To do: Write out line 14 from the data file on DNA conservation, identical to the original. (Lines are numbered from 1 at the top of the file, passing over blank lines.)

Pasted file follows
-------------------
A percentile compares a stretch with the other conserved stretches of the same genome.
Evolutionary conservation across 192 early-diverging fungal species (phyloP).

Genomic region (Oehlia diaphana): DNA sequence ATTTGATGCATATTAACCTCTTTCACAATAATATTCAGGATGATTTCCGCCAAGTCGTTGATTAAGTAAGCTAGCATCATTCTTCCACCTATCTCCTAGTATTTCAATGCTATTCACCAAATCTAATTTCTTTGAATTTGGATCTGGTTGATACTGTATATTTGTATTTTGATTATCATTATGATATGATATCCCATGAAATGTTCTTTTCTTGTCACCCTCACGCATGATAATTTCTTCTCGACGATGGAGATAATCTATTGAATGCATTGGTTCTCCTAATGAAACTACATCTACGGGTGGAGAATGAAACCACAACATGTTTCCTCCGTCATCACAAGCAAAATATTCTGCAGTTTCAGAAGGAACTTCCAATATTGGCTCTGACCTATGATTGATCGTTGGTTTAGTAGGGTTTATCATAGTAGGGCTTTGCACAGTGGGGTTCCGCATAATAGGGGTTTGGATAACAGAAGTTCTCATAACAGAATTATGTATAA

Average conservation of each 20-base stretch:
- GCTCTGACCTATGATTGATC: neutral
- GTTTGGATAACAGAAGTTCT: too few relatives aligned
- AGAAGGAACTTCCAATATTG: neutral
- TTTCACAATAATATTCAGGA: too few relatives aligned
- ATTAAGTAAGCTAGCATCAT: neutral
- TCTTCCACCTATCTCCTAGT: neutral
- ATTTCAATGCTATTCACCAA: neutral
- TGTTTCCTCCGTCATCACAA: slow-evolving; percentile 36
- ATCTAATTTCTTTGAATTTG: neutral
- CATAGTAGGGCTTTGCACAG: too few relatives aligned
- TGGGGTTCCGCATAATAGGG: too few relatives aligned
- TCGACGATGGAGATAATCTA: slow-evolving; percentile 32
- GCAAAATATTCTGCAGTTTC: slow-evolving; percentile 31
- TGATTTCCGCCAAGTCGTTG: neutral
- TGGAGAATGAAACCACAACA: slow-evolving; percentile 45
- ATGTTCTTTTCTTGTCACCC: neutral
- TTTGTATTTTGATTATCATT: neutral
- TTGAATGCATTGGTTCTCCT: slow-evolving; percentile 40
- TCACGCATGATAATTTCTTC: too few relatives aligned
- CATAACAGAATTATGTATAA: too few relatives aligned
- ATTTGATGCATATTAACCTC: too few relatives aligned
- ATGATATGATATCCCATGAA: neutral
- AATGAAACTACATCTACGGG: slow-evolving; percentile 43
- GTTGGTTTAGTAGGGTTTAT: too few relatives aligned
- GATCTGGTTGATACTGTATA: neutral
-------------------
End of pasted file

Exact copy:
- CATAGTAGGGCTTTGCACAG: too few relatives aligned